APRA to improve strategic planning, member results rules

APRA is redesigning its rules governing strategic planning and member pension results, including strengthening how results are assessed, closer tracking of financial resources, and new rules to follow when ‘a MySuper authorization is revoked.

Prudential Standard SPS 515 Strategic Planning and Member Results (SPS 515) came into effect in January 2020, requiring trustees to regularly assess the results provided to fund members and improve them where necessary. Given the pace of change in the industry and regulatory parameters since then, APRA proposes that changes be made to keep pace. He also said recent benchmarking of administrators’ implementation of the requirements showed there was work to be done.

By issuing a discussion paper, APRA proposes to “move beyond the ‘documentation focus’ of the implementation period – where oversight engagement focused on the business plan, member performance evaluation and business performance review, toward one where member performance considerations are integrated and integrated into a CSR Licensee’s business operations.”

APRA said the outcomes licensees seek are not always clearly defined in an objectively measurable way and some demonstrate limited consideration of how outcomes differ between cohorts which are also often constructed at the using “simplistic” characteristics, such as age and investment option.

The regulator proposes that the boards of directors of super funds only approve the results when they are defined in a quantifiable and objective way. Licensees should also demonstrate why a cohort is reasonable in the context of the relevant CSR.

In terms of monitoring member results, APRA will also seek to clarify the role that the annual performance test and heatmaps should play.

Meanwhile, on the management of financial resources, APRA said last year’s consultation process on building the financial resilience of funds revealed that “members would benefit from an industry that adopts a more sophisticated and rigorous approach to the management of financial resources”. The submissions highlighted the problems encountered when funds hold too little and when they hold too much financial resources.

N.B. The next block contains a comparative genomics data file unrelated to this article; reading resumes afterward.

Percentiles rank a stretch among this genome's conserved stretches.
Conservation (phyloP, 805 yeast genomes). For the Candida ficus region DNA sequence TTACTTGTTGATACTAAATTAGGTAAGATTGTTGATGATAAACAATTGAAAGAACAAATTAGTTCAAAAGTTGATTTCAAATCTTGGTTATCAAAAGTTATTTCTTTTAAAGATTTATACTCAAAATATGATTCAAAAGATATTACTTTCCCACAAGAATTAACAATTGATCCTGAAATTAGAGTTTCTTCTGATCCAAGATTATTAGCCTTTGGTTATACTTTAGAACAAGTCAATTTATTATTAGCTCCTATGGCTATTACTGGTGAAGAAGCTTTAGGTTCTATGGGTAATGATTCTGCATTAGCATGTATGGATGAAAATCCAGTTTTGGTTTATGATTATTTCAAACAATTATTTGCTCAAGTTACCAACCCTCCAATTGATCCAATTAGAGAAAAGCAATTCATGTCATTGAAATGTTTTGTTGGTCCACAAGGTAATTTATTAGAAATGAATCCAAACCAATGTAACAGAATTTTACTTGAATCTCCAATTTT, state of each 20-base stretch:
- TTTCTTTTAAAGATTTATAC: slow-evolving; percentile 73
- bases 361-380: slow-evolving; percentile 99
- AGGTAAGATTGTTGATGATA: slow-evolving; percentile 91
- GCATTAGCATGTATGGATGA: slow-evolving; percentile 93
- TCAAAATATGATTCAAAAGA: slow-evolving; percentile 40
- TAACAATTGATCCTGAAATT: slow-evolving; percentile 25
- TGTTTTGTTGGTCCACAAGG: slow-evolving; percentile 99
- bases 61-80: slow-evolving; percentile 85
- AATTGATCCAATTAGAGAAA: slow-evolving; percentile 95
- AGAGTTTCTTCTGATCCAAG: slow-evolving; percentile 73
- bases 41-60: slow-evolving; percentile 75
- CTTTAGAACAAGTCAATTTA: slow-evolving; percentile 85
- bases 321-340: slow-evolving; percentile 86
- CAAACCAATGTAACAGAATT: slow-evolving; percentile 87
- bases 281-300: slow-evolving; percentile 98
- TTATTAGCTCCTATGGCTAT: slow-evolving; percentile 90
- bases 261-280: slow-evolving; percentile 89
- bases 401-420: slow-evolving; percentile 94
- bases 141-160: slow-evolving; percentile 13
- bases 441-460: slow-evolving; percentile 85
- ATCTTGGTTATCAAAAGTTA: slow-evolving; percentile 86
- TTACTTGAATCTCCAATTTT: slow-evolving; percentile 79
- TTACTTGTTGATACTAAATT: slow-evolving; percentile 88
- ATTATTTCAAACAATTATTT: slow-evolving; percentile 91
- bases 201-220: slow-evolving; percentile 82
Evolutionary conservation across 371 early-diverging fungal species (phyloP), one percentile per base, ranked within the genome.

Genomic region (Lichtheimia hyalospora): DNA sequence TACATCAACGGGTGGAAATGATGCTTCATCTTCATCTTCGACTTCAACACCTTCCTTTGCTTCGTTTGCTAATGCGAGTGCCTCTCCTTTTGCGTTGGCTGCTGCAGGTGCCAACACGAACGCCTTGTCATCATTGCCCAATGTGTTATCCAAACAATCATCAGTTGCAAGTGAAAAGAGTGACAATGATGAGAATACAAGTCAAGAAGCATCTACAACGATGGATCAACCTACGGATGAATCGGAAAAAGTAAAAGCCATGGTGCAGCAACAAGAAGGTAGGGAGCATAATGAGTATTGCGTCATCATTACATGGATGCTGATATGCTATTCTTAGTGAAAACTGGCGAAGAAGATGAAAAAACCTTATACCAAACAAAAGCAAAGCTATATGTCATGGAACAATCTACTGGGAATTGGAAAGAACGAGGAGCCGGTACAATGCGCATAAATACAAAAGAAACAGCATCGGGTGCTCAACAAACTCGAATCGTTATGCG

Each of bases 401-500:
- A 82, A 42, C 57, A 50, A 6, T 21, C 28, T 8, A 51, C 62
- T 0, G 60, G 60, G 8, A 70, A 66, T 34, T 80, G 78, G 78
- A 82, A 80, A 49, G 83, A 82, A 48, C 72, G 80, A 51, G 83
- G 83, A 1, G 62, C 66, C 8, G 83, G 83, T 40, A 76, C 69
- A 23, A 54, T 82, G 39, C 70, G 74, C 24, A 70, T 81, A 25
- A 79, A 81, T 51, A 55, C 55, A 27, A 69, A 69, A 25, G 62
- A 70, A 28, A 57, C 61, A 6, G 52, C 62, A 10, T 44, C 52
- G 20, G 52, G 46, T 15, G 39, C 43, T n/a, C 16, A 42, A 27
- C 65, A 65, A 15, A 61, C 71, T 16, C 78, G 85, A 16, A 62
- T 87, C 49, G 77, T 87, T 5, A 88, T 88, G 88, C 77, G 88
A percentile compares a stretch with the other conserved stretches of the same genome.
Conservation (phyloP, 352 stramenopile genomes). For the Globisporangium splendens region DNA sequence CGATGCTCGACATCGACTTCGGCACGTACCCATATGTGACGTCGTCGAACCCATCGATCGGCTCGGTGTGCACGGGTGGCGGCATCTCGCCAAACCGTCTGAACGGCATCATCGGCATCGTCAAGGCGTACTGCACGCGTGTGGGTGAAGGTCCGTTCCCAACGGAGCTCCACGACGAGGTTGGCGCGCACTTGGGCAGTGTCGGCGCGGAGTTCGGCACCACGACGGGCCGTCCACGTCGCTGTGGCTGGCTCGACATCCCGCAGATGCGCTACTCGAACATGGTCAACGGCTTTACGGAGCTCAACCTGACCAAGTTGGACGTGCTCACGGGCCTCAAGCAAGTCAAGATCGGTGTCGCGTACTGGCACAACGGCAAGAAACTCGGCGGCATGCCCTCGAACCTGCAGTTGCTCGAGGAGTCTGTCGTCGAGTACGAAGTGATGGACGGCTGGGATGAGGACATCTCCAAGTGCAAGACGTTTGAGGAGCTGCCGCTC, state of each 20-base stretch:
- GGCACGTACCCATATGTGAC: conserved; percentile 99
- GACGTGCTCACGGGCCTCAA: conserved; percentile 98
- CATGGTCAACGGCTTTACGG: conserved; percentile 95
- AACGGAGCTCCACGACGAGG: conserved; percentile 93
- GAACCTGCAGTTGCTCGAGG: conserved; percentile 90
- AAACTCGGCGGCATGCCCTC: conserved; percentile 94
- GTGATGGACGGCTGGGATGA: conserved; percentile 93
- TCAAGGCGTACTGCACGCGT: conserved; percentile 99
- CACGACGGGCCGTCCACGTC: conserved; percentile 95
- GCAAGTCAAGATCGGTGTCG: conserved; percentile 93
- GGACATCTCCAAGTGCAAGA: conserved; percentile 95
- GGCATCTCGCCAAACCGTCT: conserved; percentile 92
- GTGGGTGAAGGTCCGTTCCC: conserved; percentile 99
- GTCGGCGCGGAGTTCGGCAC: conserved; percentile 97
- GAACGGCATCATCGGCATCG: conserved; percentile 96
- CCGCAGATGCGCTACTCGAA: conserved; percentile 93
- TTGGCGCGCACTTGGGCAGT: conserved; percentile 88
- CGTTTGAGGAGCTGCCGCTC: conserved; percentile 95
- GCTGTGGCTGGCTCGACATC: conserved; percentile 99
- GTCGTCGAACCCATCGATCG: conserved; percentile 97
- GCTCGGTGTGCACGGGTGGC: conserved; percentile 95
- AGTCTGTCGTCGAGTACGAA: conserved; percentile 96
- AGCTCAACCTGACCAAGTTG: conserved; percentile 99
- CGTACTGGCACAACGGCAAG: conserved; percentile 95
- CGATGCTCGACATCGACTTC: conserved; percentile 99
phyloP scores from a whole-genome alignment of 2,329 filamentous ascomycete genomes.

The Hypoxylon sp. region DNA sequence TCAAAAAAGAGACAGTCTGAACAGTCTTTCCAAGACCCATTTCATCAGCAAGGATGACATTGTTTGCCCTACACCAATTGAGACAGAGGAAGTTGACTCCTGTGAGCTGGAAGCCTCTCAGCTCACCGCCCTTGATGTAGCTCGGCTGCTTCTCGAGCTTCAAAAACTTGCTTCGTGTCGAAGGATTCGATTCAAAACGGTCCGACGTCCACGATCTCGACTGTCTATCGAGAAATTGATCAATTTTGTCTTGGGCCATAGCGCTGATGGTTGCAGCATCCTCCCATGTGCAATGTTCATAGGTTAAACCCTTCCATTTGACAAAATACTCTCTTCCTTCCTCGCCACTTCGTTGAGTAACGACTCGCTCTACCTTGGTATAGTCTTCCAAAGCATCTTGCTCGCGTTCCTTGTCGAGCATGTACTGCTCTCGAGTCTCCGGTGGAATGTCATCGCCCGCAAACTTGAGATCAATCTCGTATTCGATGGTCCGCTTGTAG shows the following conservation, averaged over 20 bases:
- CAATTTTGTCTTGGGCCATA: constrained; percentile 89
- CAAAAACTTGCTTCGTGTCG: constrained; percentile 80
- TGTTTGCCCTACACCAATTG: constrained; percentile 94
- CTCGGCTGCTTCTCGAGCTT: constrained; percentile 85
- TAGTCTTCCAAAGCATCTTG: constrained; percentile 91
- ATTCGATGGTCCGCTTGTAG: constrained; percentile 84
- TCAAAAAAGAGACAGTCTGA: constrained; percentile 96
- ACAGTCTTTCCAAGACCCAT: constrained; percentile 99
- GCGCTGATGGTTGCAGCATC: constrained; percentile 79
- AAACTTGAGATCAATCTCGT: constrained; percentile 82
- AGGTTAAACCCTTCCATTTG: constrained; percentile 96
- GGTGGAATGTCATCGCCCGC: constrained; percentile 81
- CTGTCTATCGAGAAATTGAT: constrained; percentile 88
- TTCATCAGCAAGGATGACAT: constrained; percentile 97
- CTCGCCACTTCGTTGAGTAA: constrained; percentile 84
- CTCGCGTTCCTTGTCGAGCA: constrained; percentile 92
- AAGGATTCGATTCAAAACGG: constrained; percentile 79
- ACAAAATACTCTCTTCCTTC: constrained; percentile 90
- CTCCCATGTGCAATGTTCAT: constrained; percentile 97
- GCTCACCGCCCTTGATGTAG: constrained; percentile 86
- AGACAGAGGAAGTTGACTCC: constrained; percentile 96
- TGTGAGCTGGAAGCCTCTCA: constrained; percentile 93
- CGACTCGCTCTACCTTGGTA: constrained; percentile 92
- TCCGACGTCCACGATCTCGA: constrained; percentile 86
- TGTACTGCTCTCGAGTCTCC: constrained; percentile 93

APRA proposes that licensees adopt and clearly articulate performance measures related to financial management, action plans, objectives and targeted results for members. They should also monitor the adequacy of financial resources against business goals and triggers.

APRA is also considering creating greater flexibility to respond to operational risk events that result in negative outcomes. Although the consultation will not take place before the end of this year, APRA said the proposals would likely include increasing the scope of permitted use.

Finally, on expenditure management, APRA will review findings from the planned YFYS review and last year’s thematic expenditure review to inform any changes, which will then be consulted in 2023.

With respect to financial projections, APRA proposes that boards of directors be permitted to approve projections only when they provide, among other things, sufficient detail to understand the expected impacts of member contributions and cash flows. rollover/payment and planned strategic initiatives, and were prepared using a range of stress testing scenarios.

Finally, when a fund decides to merge or exit, APRA said it is currently reviewing submissions to a consultation that ended in April on responding to stressors that threaten a fund’s viability. . Next steps will be communicated later this year, while a new consultation on contingency planning will soon be announced.

The regulator said it also plans to issue a new standard relating to the transfer of assets when a MySuper authorization is cancelled. The provisions will include a requirement for CSR licensees to transfer assets from a canceled MySuper product to another MySuper product. This will also be open for consultation later in the year.

“SPS 515 has sought to instill in pension plan administrators a culture of continuous improvement, where even top performers are always looking for ways to further improve outcomes for members,” said APRA Fellow Margaret Cole. .

“While we have seen clear evidence that SPS 515 has contributed to greater industry efficiencies, increased consolidation and better results for members, there is still more to be done.

“In particular, as the industry’s approach to SPS 515 matures, we are less interested in seeing their plan on paper, and more interested in seeing evidence that it is working in the best interest. financial of the members.”

Submissions to the discussion paper released today close November 11. APRA then intends to publish draft improvements early next year for further consultation.

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